Of course, if climate science and the people doing it were pure, the e-mails should have been used to remove a few bad apples. Decent climatologists should say that we don't accept coercing editors, we don't accept manipulating data, and anyone that does that should be shunned. This didn't happen with the first batch, so I am not optimistic it will happen following the second batch of e-mails. We have seen the whitewashers work overtime two years ago, and they would do so again. But frankly, I don't care. True, it takes me longer to publish each paper, but as Henrik Svensmark and I discussed a few months ago, the fact that the cosmic ray climate link is so viciously fought against has two advantages. First, it implies that all the discoveries in this exciting field are left for just a few of us to discover. The second advantage, is that vicious fights will only make the final victory sweater.

From my own perspective, the e-mails also supplied a voyeuristic peak into how a scientific lynch gets organized, specifically, one in which I was the subject of attack. Here's the first roundup e-mail.
This eventually led to this "scientific" correspondence, as well as other non-scientific doings I'll probably write someday in a book.

Anyway, I have to return now and do some real science.


Comments (1)

  • anon
    Kevin Marshall (not verified)

    The public relations image of climate change is that there is are large groups of the world’s top scientists, who all reach very similar conclusions via the highest scientific methods. Opposing them is a small number of disparate cranks, or people who are paid to exaggerate or lie. There is a huge gulf between the groups. There is no middle ground for those who doubt the evidence, or say the jury is out, or say there is some truth in the consensus, but the magnitude and likelihood of the predictions appears to be overstated. The Climategate 1 emails suggested that doubts existed amongst key scientists, and the consensus was a small group. Climategate 2 emails, like the one above, showed that the published science is not a result of objective peer review, conducted to the highest standards, but a highly partisan activity.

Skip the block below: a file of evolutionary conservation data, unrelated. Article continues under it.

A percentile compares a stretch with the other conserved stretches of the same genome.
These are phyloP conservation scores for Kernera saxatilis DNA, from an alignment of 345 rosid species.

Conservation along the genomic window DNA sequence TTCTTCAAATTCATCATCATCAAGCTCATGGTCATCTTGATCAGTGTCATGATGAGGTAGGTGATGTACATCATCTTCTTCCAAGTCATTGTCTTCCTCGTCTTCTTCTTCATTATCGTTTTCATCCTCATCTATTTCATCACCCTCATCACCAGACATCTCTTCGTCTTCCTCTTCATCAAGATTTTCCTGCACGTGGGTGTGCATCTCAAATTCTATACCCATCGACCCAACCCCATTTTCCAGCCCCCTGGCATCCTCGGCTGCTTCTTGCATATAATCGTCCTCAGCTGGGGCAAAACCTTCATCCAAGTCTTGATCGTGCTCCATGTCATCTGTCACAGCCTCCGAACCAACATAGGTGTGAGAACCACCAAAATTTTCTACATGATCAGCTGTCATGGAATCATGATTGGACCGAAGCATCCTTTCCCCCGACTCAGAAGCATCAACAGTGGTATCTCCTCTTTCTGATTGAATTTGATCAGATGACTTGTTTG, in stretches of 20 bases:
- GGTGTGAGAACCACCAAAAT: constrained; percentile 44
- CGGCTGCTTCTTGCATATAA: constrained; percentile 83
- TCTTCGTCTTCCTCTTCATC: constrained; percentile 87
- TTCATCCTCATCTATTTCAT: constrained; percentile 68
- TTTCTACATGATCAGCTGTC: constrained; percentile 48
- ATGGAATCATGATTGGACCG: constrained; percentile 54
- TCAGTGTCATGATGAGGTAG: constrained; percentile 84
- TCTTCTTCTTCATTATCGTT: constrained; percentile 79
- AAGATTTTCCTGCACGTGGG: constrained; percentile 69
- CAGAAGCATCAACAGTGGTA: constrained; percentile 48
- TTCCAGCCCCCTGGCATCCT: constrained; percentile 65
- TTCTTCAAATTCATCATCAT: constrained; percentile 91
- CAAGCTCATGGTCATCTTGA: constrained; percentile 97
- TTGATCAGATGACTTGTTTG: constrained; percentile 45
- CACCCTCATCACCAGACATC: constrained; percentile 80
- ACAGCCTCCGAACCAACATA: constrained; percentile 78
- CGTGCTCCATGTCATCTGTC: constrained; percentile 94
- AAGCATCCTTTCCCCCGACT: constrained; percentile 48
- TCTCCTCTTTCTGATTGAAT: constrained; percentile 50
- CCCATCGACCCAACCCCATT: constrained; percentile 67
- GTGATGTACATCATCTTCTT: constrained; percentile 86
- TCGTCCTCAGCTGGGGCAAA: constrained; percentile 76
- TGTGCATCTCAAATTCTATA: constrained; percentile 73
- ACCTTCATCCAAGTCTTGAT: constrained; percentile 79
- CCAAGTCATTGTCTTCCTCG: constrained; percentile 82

At a minimum, the emails suggest that the polarized opinions are a misrepresentation of the state of affairs. There is room for doubt and alternative opinions to be heard, as the CAGW case is far from being substantiated by the empirical evidence. It seems to me that purer science (with all its doubts and ambiguities) needs to assert itself, over the highly partisan views at present. Peer review needs to get back to checking that the thesis of a paper is substantiated by the argument or empirical results.

    The threat of holding some 200,000 other emails I am not so keen on. It seems to be a threat that exposure (or imprisonment) will lead to further revelations. It is a dangerous game that FOIA is playing, but they have thought this through carefully. It is safer to stick to the science and the empirical evidence than to engage in such brinkmanship.

    Jan 14, 2012